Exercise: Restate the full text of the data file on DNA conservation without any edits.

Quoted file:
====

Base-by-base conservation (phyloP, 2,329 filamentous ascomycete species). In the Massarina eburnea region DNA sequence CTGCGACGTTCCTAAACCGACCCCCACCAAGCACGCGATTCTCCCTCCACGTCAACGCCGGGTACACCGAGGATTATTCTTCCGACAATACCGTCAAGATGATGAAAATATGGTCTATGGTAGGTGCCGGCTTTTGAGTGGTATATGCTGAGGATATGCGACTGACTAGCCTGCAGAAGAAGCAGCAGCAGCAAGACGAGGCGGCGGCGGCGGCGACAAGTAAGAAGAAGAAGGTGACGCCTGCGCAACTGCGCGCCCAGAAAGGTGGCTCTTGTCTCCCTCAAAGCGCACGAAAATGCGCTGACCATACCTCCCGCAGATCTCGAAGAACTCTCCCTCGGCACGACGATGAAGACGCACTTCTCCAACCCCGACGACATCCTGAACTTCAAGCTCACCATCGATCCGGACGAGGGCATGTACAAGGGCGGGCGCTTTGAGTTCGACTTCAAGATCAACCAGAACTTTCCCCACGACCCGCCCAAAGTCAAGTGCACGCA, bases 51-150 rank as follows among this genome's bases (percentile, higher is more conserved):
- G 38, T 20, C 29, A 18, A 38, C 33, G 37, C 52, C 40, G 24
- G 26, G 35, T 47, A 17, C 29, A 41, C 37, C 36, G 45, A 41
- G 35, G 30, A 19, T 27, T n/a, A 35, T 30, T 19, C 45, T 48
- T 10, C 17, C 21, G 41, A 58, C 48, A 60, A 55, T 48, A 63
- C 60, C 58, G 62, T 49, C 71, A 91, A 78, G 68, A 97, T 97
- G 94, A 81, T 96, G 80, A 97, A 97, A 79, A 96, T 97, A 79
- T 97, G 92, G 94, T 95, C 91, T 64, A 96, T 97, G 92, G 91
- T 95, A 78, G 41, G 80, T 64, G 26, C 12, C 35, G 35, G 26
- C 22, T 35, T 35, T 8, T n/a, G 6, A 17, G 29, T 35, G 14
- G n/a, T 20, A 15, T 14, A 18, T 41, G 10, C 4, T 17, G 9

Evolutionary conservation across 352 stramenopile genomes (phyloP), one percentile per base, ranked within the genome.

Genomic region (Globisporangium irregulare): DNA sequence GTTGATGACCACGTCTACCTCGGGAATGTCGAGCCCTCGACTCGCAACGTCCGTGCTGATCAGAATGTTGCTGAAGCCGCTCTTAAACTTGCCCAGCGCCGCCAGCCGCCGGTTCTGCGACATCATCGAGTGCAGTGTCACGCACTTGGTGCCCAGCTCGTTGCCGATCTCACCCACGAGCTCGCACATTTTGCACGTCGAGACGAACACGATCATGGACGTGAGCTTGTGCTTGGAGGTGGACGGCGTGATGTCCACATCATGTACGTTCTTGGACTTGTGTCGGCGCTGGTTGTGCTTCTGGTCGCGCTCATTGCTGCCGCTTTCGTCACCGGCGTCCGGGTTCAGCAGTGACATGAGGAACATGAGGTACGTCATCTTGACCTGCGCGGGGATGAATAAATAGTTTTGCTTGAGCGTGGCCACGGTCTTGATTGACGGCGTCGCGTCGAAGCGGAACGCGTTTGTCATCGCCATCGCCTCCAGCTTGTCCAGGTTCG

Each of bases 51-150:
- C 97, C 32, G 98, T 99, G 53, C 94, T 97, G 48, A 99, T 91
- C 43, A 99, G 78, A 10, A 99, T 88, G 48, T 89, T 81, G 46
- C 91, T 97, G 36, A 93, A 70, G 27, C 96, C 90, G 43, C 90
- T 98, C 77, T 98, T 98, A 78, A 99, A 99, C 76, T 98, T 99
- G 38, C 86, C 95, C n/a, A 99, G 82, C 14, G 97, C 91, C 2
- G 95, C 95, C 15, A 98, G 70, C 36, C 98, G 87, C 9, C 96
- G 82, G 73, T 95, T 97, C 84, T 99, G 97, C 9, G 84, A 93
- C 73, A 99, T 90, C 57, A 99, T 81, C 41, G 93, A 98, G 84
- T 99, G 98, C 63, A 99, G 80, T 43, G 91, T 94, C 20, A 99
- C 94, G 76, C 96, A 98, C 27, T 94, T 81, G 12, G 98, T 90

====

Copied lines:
Base-by-base conservation (phyloP, 2,329 filamentous ascomycete species). In the Massarina eburnea region DNA sequence CTGCGACGTTCCTAAACCGACCCCCACCAAGCACGCGATTCTCCCTCCACGTCAACGCCGGGTACACCGAGGATTATTCTTCCGACAATACCGTCAAGATGATGAAAATATGGTCTATGGTAGGTGCCGGCTTTTGAGTGGTATATGCTGAGGATATGCGACTGACTAGCCTGCAGAAGAAGCAGCAGCAGCAAGACGAGGCGGCGGCGGCGGCGACAAGTAAGAAGAAGAAGGTGACGCCTGCGCAACTGCGCGCCCAGAAAGGTGGCTCTTGTCTCCCTCAAAGCGCACGAAAATGCGCTGACCATACCTCCCGCAGATCTCGAAGAACTCTCCCTCGGCACGACGATGAAGACGCACTTCTCCAACCCCGACGACATCCTGAACTTCAAGCTCACCATCGATCCGGACGAGGGCATGTACAAGGGCGGGCGCTTTGAGTTCGACTTCAAGATCAACCAGAACTTTCCCCACGACCCGCCCAAAGTCAAGTGCACGCA, bases 51-150 rank as follows among this genome's bases (percentile, higher is more conserved):
- G 38, T 20, C 29, A 18, A 38, C 33, G 37, C 52, C 40, G 24
- G 26, G 35, T 47, A 17, C 29, A 41, C 37, C 36, G 45, A 41
- G 35, G 30, A 19, T 27, T n/a, A 35, T 30, T 19, C 45, T 48
- T 10, C 17, C 21, G 41, A 58, C 48, A 60, A 55, T 48, A 63
- C 60, C 58, G 62, T 49, C 71, A 91, A 78, G 68, A 97, T 97
- G 94, A 81, T 96, G 80, A 97, A 97, A 79, A 96, T 97, A 79
- T 97, G 92, G 94, T 95, C 91, T 64, A 96, T 97, G 92, G 91
- T 95, A 78, G 41, G 80, T 64, G 26, C 12, C 35, G 35, G 26
- C 22, T 35, T 35, T 8, T n/a, G 6, A 17, G 29, T 35, G 14
- G n/a, T 20, A 15, T 14, A 18, T 41, G 10, C 4, T 17, G 9

Evolutionary conservation across 352 stramenopile genomes (phyloP), one percentile per base, ranked within the genome.

Genomic region (Globisporangium irregulare): DNA sequence GTTGATGACCACGTCTACCTCGGGAATGTCGAGCCCTCGACTCGCAACGTCCGTGCTGATCAGAATGTTGCTGAAGCCGCTCTTAAACTTGCCCAGCGCCGCCAGCCGCCGGTTCTGCGACATCATCGAGTGCAGTGTCACGCACTTGGTGCCCAGCTCGTTGCCGATCTCACCCACGAGCTCGCACATTTTGCACGTCGAGACGAACACGATCATGGACGTGAGCTTGTGCTTGGAGGTGGACGGCGTGATGTCCACATCATGTACGTTCTTGGACTTGTGTCGGCGCTGGTTGTGCTTCTGGTCGCGCTCATTGCTGCCGCTTTCGTCACCGGCGTCCGGGTTCAGCAGTGACATGAGGAACATGAGGTACGTCATCTTGACCTGCGCGGGGATGAATAAATAGTTTTGCTTGAGCGTGGCCACGGTCTTGATTGACGGCGTCGCGTCGAAGCGGAACGCGTTTGTCATCGCCATCGCCTCCAGCTTGTCCAGGTTCG

Each of bases 51-150:
- C 97, C 32, G 98, T 99, G 53, C 94, T 97, G 48, A 99, T 91
- C 43, A 99, G 78, A 10, A 99, T 88, G 48, T 89, T 81, G 46
- C 91, T 97, G 36, A 93, A 70, G 27, C 96, C 90, G 43, C 90
- T 98, C 77, T 98, T 98, A 78, A 99, A 99, C 76, T 98, T 99
- G 38, C 86, C 95, C n/a, A 99, G 82, C 14, G 97, C 91, C 2
- G 95, C 95, C 15, A 98, G 70, C 36, C 98, G 87, C 9, C 96
- G 82, G 73, T 95, T 97, C 84, T 99, G 97, C 9, G 84, A 93
- C 73, A 99, T 90, C 57, A 99, T 81, C 41, G 93, A 98, G 84
- T 99, G 98, C 63, A 99, G 80, T 43, G 91, T 94, C 20, A 99
- C 94, G 76, C 96, A 98, C 27, T 94, T 81, G 12, G 98, T 90